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Either You've Faced Crisis, or You Will...

The Oxford dictionary defines "crisis" as a time of intense difficulty, trouble, or danger -- or, alternatively -- a time when a difficult or important decision must be made (which may also create opportunity). Generally speaking, everyone has either faced crisis, or will. The degree or scale of a crisis situation may vary widely -- it may range from being very personal and private to affecting many people -- perhaps even an entire geographic area, or the whole planet.

[enough said, for now...]

Avoiding Crisis or Reducing its Severity

In general, it is better to anticipate and avoid a crisis than to endure it, and better to mitigate the effects of crisis than to deal with unmitigated consequences. Of course, both are easier said than done -- some sort of effort is required. In most cases, effective crisis anticipation, avoidance, and mitigation will all require appropriate preparation and response. Nonetheless, we all eventually face crisis, and usually more than once. Our ability to prepare in advance greatly affects our ability to respond appropriately. Even simple, inexpensive steps, thoughtfully taken in advance, can make a huge difference in likely outcomes.

[enough said, for now...]

The Importance of Preparation, Including Understanding Who or What is Vulnerable and at Risk

Preparation is paramount to avoid paralyzing panic and fear.

When crisis occurs or is imminent, someone or something (or some future outcome) is at risk of being damaged, destroyed, or taken from us. Crisis anticipation, avoidance, and mitigation are often about protecting (or minimizing risk to) someone or something we care about. In risk terminology, that someone or something is an asset. Thus, assets are whomever and whatever we want to protect. These assets may be very general or quite specific, since we cannot protect everyone and everything all the time, it is important to zero in on the assets needing extra focus and attention.

While it may seem like protecting assets is a matter of arbitrarily or selfishly picking and choosing whomever or whatever is most important to us ("key" assets) , that's really not how it works (fortunately!). Identifying and/or prioritizing assets is important to some degree (e.g., people are more important than things), but there's a lot more to it.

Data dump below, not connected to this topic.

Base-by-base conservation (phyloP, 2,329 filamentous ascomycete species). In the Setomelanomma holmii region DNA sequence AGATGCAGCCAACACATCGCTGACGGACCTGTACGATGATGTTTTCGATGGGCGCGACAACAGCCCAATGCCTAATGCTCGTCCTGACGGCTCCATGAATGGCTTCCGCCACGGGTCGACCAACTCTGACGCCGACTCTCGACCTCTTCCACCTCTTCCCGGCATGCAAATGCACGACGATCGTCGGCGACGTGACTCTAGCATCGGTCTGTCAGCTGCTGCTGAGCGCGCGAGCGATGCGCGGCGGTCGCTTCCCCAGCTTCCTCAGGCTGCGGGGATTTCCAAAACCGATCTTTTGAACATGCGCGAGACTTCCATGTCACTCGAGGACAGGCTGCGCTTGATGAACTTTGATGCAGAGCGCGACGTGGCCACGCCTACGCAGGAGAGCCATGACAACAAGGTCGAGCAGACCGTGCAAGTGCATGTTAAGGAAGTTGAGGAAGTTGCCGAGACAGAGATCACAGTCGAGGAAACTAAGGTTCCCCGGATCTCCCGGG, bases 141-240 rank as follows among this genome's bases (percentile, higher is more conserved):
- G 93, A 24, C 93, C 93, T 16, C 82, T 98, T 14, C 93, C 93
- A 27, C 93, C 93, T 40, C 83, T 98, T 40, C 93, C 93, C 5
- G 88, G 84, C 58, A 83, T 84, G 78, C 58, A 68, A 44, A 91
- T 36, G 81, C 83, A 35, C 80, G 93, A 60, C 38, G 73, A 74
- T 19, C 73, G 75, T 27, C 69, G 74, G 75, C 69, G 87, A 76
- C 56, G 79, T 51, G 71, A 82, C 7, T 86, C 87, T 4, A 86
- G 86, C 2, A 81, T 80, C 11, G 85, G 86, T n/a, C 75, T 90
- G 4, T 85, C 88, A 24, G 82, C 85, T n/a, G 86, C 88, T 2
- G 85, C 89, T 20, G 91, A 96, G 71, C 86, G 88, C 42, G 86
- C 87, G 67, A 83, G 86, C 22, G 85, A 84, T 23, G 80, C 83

[enough said, for now...]

Reducing Vulnerabilities of People and Infrastructure

Preparation is required both for people (e.g., knowledge, situational awareness, training, skills, etc.) and infrastructure (e.g., technology such as communications, power, shelter, water, food, transport, etc.).

On the technology side, there should be minimal bias toward "high-tech" vs. "low-tech" -- the general focus should be on on having what you need when you need it, having it work reliably, and knowing how to use it. It may be analogous to a parachute -- "If you need it and don't have it, it may be the last time you need it. " Rather than go it alone, it may be much easier for any group of people to cooperate, such that collectively, they are better prepared than they would be otherwise.

[enough said, for now...]

The Importance of Mutual Aid

However a crisis is dealt with, it is almost always better to have help. Our vision of "Helping people help each other" starts with enabling and encouraging mutual aid. The concept of mutual aid begins with cooperation within and among families, and extends to cooperation within and among neighborhoods and communities. Communities may be physical (e.g., within a geographical area) or logical (e.g., people who work or play together, or frequent or belong to the same church, school, recreational facility, etc.).

[enough said, for now...]

Sustainable Infrastructure Systems vs. Survivable Infrastructure Services

Until this year, we've used the phrase "Survivable Infrastructure Services" to refer to such things as the ongoing availability of the means to provide for physiological needs. Thus, for example, the previous emphasis on survivability and services might tend to address the survivability of the service of providing clean water to drink rather than the sustainability of the infrastructure system that to provide the water. In other words, the focus was on providing access to clean water service that would survive the cause of crisis. However, that access to clean water might be very temporary, rather than being sustainable for as long as you need it. It could be the difference between having enough drinking water for a day or two, or perhaps a week, versus having a continuous supply that may be modest, but ongoing.

Moving forward, we'll be using the phrase "Sustainable Infrastructure Systems" to refer to these same concepts. The notion of "survivability" has not gone away, but has been subsumed into our notion of "sustainability" (which also subsumes, and goes well beyond, the notion of environmental sustainability that is ever-present in the current media). Nonetheless, since our technology concepts have always been good for the planet (environmentally sustainable), and we now have new technologies that provide leading-edge advances in environment sustainability, we've decided to directly incorporate a focus on sustainability into our CRISIS-FORCE acronym. Note that the logo image below reflects the previous "Survivable Infrastructure Services" phrasing (now deprecated).

[enough said, for now...]

Contact Information

If you would like to help out, or learn more, please reach out to one of our founders via email:

Dave Duchesneau (pronounced doo-SHAY-no)
Email: ddd@crisis-force.org